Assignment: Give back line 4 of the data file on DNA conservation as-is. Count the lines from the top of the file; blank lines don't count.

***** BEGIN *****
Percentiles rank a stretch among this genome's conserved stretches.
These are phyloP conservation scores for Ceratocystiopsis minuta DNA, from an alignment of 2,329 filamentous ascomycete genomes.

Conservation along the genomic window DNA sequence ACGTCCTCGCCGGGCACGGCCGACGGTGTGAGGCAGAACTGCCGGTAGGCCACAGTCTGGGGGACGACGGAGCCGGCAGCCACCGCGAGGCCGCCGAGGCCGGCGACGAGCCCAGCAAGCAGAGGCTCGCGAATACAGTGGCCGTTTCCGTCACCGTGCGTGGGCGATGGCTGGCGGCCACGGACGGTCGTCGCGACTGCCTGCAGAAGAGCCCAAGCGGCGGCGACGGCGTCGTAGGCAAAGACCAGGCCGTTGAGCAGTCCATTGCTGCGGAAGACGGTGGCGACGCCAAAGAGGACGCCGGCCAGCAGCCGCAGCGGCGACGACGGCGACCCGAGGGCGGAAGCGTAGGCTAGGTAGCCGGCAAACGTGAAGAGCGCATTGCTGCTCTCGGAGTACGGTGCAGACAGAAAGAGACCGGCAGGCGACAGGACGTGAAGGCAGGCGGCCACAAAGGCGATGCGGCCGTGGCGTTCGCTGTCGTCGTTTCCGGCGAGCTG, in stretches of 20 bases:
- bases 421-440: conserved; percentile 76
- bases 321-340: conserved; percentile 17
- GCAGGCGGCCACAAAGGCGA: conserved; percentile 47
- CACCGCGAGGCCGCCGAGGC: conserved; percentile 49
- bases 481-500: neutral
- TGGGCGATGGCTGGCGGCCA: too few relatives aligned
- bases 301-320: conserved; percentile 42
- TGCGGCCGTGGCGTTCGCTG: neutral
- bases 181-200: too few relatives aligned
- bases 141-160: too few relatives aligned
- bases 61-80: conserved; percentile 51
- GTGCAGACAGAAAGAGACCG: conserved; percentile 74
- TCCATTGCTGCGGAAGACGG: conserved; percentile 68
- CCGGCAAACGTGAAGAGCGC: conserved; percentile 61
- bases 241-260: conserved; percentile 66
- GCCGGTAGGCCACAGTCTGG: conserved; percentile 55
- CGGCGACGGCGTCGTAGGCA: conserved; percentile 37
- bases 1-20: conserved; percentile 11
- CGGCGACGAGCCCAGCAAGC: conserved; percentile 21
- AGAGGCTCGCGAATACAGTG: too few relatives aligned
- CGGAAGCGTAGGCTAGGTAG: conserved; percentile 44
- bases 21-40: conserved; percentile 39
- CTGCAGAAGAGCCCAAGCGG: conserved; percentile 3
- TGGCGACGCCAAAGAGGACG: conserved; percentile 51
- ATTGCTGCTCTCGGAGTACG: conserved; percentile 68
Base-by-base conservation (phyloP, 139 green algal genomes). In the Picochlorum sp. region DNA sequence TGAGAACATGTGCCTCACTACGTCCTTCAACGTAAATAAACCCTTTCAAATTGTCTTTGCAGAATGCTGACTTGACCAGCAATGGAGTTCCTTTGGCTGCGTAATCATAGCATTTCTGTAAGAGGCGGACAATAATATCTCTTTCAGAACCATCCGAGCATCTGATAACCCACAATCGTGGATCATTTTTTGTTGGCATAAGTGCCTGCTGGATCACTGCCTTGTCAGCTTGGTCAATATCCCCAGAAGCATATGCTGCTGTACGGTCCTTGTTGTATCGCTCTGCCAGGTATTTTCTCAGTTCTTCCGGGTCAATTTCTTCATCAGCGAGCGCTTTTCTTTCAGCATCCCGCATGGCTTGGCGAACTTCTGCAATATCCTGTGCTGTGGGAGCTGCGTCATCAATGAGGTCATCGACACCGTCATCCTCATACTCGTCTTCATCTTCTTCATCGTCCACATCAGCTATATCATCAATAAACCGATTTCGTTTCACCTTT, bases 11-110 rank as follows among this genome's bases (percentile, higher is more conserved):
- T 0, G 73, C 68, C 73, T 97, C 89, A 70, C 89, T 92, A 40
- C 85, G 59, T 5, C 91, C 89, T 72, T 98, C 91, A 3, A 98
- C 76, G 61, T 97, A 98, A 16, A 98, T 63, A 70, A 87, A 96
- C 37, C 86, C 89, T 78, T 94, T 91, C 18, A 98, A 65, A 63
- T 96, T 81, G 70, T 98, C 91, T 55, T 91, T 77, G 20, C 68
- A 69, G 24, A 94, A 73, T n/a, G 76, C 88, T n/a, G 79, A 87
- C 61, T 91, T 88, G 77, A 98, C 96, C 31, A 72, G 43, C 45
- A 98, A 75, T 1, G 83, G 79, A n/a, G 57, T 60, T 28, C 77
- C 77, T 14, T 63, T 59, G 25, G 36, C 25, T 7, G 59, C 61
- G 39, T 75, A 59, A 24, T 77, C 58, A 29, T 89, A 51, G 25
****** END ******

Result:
- bases 421-440: conserved; percentile 76